Ayla’s Kindling Cracker
Getting the Axe
Axes have been around for over a million years. They started out without handles and carved out of stone – mostly flint and greenstone and slate. Next came the handle (or haft) which lent more power. Then man “invented” bronze and they became much more widely produced.
Over time the axe has had many purposes: initially it was used as a tool – and then as a weapon. But it's also been invested with many ceremonial purposes and representations: think of coats of arms for instance.
And for such an ancient tool, it still has many common uses: here’s a selection of types of axes:
A felling axe is used for cutting down trees while a splitting axe splits smaller pieces with the wood grain. A hatchet or hand axe is basically a travel axe, and a similar size to a carpenter’s axe, used for joinery and woodwork. Axes used as weapons include the battle axe, dagger axe (Chinese), tomahawk (North American) ono (Japanese), sagaris (Scythian), parashu, (Indian), pollaxe and hurlbat.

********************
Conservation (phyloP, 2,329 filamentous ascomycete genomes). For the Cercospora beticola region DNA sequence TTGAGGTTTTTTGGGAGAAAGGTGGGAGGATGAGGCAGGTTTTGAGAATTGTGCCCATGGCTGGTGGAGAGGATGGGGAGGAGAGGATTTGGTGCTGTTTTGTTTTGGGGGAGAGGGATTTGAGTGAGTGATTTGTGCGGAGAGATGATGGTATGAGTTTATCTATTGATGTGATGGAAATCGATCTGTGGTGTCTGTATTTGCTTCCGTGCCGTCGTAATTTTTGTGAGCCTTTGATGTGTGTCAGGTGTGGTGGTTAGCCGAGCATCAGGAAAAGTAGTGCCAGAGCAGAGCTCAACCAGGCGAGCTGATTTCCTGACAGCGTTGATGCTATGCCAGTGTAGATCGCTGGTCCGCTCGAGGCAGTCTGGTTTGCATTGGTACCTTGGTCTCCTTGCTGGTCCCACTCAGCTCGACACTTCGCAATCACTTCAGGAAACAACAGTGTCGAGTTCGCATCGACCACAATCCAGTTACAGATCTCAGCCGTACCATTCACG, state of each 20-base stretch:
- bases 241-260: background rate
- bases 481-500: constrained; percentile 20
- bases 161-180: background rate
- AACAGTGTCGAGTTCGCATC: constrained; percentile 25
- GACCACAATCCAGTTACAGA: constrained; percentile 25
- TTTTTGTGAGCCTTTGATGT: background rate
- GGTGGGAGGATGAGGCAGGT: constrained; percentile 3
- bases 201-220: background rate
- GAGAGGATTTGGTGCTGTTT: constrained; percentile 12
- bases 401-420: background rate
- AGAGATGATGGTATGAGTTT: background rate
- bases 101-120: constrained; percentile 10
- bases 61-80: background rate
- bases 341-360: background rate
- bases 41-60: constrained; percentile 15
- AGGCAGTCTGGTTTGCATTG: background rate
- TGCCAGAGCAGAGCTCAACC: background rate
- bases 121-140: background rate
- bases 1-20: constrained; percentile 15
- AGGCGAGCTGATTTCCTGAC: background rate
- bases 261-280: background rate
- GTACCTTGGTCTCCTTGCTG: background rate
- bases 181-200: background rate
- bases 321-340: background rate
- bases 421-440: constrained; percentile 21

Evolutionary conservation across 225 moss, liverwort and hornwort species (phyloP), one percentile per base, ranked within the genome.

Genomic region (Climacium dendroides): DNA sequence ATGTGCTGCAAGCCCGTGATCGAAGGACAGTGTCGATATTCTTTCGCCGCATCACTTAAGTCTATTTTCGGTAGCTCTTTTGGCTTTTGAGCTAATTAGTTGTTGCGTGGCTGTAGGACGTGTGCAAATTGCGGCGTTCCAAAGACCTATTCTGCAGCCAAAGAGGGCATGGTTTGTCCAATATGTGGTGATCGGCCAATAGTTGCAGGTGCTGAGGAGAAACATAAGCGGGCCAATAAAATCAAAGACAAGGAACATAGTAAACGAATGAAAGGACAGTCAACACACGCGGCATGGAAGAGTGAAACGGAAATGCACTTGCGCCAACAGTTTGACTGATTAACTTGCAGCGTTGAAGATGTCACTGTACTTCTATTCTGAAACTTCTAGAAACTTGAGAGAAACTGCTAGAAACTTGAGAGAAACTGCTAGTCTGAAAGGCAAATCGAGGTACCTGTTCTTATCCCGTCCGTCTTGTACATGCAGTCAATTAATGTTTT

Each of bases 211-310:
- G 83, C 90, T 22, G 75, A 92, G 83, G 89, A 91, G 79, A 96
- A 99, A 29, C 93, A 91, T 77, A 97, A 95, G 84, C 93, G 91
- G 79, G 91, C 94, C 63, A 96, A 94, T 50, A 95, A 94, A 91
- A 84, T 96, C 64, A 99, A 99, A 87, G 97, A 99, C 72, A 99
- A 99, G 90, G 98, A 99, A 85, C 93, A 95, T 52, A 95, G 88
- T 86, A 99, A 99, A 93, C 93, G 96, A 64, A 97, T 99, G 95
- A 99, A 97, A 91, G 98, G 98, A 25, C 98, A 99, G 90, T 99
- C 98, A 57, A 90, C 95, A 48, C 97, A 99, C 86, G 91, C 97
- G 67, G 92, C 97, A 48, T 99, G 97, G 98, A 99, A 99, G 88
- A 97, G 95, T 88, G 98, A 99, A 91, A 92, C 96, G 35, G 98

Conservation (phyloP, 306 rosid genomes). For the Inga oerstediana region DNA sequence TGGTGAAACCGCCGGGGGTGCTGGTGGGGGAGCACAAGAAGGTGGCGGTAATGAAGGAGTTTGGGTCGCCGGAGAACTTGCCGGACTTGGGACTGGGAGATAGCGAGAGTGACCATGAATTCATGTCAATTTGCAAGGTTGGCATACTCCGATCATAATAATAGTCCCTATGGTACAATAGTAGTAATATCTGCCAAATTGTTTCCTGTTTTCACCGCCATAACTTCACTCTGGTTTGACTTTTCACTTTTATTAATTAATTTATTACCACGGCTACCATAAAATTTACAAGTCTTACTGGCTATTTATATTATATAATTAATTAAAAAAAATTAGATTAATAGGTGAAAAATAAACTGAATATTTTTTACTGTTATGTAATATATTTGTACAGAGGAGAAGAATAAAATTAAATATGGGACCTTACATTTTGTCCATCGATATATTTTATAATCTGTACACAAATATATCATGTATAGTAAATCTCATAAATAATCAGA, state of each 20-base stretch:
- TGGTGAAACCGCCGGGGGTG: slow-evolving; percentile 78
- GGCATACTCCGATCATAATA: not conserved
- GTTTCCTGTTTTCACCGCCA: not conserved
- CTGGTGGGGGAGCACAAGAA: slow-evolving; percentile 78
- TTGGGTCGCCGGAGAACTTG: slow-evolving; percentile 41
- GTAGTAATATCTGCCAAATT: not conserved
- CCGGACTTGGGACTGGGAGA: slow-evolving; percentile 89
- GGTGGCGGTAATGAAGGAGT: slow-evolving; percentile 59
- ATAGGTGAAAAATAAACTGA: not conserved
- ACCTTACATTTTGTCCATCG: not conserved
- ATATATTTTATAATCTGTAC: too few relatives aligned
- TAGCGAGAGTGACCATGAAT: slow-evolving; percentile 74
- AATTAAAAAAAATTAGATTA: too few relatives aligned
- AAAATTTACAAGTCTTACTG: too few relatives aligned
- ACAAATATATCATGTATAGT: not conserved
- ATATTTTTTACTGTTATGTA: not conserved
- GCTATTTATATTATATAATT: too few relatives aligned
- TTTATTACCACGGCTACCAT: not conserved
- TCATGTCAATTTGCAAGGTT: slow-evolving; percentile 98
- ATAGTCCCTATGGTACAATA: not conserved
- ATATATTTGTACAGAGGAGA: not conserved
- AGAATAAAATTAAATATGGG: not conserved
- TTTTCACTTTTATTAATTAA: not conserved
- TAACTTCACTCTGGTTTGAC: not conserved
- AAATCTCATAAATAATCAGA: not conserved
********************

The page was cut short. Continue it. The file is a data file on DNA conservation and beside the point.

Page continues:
More? How about the broad axe, adze, twybil, bisaigüe, piochon, shepherd's axe, mortising axe, double bit axe, splitting maul, fire axe, mattock, pickaxe, ice axe, climbing axe, pulaski, slater's axe… More axes than you can shake a stick at!
And now (2015) – Ayla's kindling cracker
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